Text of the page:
The three major international drug control treaties are mutually supportive and complementary. An important purpose of the 1961 Single Convention on Narcotic Drugs and the 1971 Convention on Psychotropic Substances codify internationally applicable control measures in order to ensure the availability of narcotic drugs and psychotropic substances for medical and scientific purposes, and to prevent their diversion into illicit channels and include general provisions on trafficking and drug use. The 1988 United Nations Convention against Illicit Traffic in Narcotic Drugs and Psychotropic Substances significantly reinforced the obligation of countries to apply criminal sanctions to combat all the aspects of illicit production, possession and trafficking of drugs. (Commentaries on the conventions)

  • Scheduling in the international drug control system

    Christopher Hallam Dave Bewley-Taylor Martin Jelsma
    Series on Legislative Reform of Drug Policies Nr. 25
    June 2014

    While often viewed as an obscure technical issue, the problem of scheduling lies at the core of the functioning of the international drug control system. Scheduling – the classification of a substance within a graded system of controls and restrictions, or 'schedules' – must take place in order for a substance to be included in the international control framework, and determines the type and intensity of controls to be applied. For this reason, the topic is of central importance.

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  • The Rise and Decline of Cannabis Prohibition

    The History of Cannabis in the UN Drug Control System and Options For Reform
    Dave Bewley-Taylor Tom Blickman Martin Jelsma
    Transnational Institute / Global Drug Policy Observatory
    March 2014

    The cannabis plant has been used for spiritual, medicinal and recreational purposes since the early days of civilization. In this report the Transnational Institute and the Global Drug Policy Observatory describe in detail the history of international control and how cannabis was included in the current UN drug control system. Cannabis was condemned by the 1961 Single Convention on Narcotic Drugs as a psychoactive drug with “particularly dangerous properties” and hardly any therapeutic value.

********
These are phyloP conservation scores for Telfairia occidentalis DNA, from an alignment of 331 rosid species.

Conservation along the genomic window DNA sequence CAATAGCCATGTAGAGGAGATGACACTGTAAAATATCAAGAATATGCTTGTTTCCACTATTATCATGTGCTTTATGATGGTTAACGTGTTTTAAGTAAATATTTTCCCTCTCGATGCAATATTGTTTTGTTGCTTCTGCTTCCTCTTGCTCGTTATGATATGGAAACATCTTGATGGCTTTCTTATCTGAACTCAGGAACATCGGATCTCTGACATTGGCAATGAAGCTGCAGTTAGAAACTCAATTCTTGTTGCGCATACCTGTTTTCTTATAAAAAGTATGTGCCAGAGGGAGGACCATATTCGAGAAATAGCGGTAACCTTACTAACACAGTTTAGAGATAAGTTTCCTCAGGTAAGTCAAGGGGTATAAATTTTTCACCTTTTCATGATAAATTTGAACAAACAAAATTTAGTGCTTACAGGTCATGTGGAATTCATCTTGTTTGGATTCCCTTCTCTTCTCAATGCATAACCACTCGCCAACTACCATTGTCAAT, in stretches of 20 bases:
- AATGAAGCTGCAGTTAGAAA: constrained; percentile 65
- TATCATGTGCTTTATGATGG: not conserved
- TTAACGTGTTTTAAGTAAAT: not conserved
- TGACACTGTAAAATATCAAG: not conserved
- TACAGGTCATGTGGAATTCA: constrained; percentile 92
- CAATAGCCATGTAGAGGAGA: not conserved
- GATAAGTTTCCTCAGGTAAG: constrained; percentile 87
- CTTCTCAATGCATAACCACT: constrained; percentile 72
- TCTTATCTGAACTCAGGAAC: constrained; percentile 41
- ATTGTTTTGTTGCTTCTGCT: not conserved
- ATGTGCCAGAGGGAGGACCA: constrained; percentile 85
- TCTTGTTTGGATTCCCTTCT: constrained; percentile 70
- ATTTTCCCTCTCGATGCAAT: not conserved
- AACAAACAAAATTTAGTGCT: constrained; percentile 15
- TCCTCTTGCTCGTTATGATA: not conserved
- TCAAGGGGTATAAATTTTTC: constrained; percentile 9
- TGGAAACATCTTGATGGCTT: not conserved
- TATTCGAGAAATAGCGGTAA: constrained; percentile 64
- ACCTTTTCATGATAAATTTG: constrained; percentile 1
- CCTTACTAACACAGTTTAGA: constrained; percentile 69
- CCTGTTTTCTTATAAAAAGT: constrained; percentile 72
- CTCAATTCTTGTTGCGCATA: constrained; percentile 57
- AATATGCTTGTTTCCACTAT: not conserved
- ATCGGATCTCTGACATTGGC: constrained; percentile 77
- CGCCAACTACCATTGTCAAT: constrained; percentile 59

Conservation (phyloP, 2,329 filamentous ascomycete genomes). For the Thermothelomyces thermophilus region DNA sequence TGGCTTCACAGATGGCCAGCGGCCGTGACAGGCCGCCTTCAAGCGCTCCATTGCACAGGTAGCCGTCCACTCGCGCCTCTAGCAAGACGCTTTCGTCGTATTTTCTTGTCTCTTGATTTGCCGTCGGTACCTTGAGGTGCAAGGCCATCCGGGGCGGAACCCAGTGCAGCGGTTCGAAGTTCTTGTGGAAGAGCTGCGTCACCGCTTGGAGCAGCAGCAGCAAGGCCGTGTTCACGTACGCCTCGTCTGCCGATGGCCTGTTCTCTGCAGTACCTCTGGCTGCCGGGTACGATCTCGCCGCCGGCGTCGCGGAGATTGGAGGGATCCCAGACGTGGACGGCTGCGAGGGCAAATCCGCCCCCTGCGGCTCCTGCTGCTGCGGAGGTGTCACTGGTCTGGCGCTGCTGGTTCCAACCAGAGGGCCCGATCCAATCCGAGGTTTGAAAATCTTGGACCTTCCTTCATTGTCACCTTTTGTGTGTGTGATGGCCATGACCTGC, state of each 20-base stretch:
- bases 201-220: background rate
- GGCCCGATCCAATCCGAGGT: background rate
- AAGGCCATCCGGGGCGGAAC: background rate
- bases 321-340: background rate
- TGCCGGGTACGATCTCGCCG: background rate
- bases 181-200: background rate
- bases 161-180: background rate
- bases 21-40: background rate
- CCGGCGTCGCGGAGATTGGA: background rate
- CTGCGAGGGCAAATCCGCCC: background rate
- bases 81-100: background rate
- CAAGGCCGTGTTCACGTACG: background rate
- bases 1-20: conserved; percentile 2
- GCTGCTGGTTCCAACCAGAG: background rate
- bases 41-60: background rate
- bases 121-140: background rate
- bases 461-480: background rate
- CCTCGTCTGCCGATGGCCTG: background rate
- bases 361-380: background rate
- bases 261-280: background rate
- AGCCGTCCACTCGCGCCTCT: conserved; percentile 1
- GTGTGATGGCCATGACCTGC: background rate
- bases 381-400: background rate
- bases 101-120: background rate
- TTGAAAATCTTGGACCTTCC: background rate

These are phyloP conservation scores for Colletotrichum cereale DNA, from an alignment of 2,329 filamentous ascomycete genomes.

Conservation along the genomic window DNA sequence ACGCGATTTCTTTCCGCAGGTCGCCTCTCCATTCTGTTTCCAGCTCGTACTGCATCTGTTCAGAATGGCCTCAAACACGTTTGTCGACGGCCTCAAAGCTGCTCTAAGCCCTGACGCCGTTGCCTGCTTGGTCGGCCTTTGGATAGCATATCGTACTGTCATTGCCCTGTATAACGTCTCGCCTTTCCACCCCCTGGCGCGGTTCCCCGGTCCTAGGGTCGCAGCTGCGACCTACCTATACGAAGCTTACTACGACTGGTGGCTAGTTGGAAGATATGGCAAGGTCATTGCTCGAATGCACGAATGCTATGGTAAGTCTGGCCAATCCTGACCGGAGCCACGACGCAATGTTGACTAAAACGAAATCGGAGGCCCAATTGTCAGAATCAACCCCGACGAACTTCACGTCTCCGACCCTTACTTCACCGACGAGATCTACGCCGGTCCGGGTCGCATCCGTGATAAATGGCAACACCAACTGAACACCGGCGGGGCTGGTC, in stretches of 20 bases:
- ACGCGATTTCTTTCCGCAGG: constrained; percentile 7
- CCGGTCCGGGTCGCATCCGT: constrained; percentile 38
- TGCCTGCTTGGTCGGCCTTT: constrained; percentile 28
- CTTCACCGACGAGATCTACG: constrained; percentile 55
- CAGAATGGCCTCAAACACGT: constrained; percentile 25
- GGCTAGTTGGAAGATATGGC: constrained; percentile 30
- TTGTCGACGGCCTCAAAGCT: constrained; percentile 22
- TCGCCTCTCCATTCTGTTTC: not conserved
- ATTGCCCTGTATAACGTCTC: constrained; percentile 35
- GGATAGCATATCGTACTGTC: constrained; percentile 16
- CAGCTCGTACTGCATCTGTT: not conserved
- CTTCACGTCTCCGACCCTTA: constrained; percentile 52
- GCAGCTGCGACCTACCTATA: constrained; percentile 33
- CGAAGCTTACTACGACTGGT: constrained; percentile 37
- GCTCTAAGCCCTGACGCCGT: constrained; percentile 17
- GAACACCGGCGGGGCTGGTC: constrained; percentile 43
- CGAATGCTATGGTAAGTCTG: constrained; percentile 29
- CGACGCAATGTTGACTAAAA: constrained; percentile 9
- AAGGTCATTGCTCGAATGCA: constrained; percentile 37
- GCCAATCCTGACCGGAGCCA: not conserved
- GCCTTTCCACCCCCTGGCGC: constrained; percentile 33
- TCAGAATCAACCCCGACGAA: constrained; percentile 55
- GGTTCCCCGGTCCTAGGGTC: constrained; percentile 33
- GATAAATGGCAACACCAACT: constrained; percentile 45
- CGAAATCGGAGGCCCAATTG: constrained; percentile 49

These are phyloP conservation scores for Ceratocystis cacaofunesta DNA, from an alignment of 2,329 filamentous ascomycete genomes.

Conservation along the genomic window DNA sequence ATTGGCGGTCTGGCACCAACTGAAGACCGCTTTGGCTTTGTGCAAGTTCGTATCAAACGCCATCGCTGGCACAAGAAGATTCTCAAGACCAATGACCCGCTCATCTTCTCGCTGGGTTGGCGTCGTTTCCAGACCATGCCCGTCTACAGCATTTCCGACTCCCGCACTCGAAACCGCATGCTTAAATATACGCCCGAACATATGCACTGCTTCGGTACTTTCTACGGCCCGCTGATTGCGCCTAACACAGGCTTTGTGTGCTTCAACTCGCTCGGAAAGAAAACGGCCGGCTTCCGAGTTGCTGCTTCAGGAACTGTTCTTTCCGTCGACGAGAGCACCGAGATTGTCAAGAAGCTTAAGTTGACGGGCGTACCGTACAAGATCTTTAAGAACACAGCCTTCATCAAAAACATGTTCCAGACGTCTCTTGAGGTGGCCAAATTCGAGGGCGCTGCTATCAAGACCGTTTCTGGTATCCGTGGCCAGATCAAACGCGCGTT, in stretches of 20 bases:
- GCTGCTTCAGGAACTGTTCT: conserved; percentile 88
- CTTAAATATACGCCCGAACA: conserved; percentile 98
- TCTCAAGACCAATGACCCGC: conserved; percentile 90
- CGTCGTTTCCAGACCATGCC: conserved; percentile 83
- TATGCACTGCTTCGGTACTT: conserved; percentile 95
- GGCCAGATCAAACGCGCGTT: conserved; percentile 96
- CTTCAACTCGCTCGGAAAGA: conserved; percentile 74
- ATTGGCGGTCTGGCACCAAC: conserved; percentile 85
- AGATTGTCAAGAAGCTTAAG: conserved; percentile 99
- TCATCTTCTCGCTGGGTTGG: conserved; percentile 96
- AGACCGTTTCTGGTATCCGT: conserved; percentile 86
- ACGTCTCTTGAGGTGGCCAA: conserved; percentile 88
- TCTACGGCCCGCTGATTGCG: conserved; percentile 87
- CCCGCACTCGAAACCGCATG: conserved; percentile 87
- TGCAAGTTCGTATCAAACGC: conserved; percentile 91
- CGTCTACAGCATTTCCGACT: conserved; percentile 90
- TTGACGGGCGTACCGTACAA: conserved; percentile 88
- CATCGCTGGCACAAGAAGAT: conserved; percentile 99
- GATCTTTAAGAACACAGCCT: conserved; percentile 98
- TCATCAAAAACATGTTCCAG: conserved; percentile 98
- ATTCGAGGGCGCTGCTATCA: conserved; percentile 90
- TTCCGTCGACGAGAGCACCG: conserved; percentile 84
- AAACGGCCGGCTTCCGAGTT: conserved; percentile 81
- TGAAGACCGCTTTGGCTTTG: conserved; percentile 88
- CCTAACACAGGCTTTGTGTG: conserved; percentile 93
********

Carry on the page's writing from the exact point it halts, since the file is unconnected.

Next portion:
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  • The US incapacity to enforce federal drug laws - and the global consequences

    Francisco Thoumi
    Open Democracy (US)
    Friday, November 1, 2013

    The US drug policy is changing, pitting states against federal law. This essay explores this inner friction of contradictory drug legislation, and what it may mean for the international drug control regime, itself a result of US drug policy. (4,400 words)

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  • Roadmaps for Reforming the UN Drug Conventions

    Robin Room & Sarah MacKay
    Beckley Foundation
    December 2012

    The three UN Drug Conventions of 1961, 1971 and 1988 currently impose a ‘one-size-fits-all’ prohibitionist approach to drug policy throughout the world. This new report explains in detail how the Conventions could be amended in order to give countries greater freedom to adopt drug policies better suited to their special needs.

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  • Governing The Global Drug Wars

    LSE Ideas
    October, 2012

    Since 1909 the international community has worked to eradicate the abuse of narcotics. A century on, the efforts are widely acknowledged to have failed, and worse, have spurred black market violence and human rights abuses. How did this drug control system arise, why has it proven so durable in the face of failure, and is there hope for reform?

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  • The International Drug Control Treaties

    How Important Are They to U.S. Drug Reform?
    Heather J. Haase, Nicolas Edward Eyle, and Joshua Raymond Schrimpf